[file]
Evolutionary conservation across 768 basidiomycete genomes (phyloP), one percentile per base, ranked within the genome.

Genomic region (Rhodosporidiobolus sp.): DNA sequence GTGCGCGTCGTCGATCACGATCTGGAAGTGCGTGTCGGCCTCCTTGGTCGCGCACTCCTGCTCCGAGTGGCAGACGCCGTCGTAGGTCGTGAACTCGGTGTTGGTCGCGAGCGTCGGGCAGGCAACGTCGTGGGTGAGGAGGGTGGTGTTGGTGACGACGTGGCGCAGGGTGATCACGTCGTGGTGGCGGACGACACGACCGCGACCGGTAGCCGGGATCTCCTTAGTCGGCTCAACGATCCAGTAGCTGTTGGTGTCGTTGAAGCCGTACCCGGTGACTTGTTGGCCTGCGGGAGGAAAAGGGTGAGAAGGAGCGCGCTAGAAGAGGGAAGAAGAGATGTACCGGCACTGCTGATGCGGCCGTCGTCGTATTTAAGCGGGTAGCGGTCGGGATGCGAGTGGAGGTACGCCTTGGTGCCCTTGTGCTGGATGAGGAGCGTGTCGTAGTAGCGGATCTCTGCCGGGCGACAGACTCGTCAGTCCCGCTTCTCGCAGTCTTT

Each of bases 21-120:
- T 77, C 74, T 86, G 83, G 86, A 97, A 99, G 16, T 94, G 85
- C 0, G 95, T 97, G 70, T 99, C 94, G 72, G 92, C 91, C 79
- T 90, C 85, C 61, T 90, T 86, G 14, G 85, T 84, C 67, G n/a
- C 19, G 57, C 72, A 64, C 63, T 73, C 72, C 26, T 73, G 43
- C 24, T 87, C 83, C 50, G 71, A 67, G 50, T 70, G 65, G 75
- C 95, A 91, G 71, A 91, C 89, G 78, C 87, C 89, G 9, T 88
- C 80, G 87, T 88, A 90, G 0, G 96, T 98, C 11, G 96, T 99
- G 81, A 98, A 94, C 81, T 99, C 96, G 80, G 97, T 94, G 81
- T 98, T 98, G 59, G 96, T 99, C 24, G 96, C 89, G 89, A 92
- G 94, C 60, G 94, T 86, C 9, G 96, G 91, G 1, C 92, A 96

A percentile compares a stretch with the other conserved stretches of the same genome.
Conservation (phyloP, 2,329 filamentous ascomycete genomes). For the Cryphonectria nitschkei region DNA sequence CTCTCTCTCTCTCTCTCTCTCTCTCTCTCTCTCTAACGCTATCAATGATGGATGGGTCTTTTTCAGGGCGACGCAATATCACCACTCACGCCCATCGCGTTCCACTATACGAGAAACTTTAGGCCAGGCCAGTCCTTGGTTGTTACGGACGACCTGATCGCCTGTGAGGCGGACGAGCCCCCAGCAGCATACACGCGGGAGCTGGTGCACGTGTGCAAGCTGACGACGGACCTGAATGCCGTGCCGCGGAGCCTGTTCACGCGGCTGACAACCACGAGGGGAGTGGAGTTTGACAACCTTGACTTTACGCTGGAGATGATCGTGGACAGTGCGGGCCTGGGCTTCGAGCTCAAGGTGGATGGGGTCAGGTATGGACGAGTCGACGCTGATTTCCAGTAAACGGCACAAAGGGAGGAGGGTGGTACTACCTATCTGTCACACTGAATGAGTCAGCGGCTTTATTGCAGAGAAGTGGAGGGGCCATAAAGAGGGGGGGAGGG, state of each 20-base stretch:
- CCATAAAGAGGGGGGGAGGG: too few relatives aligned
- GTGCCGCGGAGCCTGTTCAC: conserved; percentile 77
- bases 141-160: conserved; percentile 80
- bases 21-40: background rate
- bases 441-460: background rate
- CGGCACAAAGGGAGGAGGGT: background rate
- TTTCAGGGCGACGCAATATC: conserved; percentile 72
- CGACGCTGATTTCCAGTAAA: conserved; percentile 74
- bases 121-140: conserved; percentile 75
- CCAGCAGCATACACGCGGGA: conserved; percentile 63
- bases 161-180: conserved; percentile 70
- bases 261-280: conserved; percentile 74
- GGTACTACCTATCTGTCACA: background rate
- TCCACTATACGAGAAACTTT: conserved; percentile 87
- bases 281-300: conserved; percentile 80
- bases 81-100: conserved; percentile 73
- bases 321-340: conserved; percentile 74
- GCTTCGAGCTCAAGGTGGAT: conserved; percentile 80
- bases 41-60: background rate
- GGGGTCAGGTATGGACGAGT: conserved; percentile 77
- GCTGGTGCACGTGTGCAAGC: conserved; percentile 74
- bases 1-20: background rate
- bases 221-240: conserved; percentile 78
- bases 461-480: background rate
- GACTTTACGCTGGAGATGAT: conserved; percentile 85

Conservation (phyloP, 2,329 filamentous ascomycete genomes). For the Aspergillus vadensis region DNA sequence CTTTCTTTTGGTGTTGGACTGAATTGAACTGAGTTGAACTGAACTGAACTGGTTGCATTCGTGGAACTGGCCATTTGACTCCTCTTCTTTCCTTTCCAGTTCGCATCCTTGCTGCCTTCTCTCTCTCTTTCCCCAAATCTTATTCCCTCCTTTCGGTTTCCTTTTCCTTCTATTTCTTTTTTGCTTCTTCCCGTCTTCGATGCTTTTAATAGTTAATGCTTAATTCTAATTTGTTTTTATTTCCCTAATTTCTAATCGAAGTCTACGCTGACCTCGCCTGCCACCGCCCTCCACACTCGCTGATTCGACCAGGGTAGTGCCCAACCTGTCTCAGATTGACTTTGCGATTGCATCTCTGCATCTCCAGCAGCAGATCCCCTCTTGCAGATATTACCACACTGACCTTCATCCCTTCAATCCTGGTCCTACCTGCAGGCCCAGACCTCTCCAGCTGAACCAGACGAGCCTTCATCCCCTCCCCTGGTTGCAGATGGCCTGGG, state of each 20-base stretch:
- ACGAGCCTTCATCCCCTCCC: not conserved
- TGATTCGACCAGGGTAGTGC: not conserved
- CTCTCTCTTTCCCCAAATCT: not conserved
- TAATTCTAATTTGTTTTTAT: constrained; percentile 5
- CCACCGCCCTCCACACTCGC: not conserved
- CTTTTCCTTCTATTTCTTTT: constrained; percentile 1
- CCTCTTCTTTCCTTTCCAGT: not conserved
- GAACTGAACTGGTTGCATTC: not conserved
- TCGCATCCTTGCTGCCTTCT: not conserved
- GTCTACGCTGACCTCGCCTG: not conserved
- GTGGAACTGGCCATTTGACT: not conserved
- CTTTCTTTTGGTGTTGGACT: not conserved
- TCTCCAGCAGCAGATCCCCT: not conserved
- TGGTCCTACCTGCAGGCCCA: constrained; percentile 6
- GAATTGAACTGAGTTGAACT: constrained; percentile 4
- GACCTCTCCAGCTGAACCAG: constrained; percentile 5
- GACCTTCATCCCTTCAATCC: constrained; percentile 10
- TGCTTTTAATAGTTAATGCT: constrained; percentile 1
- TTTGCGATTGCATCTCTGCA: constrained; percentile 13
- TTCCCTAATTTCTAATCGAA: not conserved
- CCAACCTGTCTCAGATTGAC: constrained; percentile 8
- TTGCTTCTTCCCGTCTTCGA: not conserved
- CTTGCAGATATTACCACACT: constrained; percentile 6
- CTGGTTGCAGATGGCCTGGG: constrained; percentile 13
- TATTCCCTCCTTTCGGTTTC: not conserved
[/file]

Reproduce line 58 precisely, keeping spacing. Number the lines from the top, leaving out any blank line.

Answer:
- GACCTTCATCCCTTCAATCC: constrained; percentile 10